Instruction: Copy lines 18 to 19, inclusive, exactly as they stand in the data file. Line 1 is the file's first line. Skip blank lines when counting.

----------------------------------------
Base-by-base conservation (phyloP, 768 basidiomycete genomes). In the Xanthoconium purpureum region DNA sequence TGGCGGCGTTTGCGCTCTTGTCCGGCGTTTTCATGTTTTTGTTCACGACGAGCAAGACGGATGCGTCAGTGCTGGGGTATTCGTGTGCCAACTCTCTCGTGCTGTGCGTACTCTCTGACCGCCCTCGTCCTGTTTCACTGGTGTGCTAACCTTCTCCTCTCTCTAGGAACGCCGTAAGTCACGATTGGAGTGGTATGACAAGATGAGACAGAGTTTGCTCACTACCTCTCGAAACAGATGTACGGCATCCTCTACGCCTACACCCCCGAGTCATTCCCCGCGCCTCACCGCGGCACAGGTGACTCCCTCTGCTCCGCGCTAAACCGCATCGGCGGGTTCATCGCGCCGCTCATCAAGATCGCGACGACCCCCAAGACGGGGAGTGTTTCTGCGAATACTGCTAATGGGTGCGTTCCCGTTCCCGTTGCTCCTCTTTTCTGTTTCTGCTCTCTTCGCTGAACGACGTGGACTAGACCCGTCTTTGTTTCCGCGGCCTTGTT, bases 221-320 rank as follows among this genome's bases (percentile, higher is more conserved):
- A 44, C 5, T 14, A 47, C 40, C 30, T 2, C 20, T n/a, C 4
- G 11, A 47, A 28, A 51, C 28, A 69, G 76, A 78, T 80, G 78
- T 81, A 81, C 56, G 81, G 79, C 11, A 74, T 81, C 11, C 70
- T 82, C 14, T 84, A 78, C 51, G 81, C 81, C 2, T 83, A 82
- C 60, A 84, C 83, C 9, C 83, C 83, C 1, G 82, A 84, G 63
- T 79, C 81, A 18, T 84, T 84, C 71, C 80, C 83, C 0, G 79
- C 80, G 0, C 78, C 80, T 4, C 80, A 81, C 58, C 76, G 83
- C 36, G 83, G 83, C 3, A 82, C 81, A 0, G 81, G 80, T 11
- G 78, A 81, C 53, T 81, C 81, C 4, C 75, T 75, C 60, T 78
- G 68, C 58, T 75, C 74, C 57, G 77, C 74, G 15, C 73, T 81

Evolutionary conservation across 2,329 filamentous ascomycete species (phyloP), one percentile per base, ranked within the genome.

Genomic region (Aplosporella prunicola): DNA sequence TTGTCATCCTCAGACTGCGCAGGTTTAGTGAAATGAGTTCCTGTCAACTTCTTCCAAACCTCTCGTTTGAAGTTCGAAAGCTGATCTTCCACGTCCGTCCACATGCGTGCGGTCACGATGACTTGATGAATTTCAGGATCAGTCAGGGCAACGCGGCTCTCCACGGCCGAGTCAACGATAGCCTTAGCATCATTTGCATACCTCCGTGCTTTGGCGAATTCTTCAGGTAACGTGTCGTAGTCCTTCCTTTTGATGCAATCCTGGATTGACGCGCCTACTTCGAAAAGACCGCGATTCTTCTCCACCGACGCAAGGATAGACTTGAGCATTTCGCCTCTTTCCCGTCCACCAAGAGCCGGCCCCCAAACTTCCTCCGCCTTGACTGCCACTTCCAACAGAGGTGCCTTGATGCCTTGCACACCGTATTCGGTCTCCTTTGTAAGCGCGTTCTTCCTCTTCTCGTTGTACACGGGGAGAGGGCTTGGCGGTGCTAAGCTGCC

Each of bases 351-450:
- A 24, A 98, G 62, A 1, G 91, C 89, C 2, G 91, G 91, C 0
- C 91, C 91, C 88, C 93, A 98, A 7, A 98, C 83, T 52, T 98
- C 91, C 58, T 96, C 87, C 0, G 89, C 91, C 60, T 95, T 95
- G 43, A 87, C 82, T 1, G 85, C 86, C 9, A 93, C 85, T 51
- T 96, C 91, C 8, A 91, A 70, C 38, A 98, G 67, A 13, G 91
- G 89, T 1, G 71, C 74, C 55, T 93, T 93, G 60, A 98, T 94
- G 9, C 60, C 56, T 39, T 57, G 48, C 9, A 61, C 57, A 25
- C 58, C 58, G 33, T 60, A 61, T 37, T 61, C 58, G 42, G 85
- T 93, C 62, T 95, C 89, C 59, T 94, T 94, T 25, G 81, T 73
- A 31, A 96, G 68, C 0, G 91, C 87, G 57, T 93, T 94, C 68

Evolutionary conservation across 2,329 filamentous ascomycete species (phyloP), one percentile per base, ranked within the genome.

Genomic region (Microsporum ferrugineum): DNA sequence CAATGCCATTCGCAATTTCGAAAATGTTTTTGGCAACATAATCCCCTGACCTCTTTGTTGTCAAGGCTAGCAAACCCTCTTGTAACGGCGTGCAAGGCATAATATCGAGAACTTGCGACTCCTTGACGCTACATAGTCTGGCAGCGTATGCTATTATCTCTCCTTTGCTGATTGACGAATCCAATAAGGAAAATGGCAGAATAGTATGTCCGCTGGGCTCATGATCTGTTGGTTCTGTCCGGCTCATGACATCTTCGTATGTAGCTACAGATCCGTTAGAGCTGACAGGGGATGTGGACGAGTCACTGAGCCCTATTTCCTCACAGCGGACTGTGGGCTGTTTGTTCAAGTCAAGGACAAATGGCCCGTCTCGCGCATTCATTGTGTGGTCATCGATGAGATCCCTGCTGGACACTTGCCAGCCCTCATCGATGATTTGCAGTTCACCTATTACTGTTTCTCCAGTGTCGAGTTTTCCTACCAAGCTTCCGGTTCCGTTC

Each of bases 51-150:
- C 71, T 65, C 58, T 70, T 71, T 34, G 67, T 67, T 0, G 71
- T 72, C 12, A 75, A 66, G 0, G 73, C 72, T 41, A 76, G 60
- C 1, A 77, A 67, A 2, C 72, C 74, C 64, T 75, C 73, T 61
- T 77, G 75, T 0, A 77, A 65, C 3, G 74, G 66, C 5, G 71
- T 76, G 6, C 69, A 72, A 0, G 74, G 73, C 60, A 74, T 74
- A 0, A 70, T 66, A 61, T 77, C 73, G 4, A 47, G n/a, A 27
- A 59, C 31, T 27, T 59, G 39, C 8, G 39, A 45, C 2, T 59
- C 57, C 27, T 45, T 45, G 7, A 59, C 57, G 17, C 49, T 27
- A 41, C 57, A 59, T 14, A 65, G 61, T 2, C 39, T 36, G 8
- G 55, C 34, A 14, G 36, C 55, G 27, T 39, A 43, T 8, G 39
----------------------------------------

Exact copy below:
- G 43, A 87, C 82, T 1, G 85, C 86, C 9, A 93, C 85, T 51
- T 96, C 91, C 8, A 91, A 70, C 38, A 98, G 67, A 13, G 91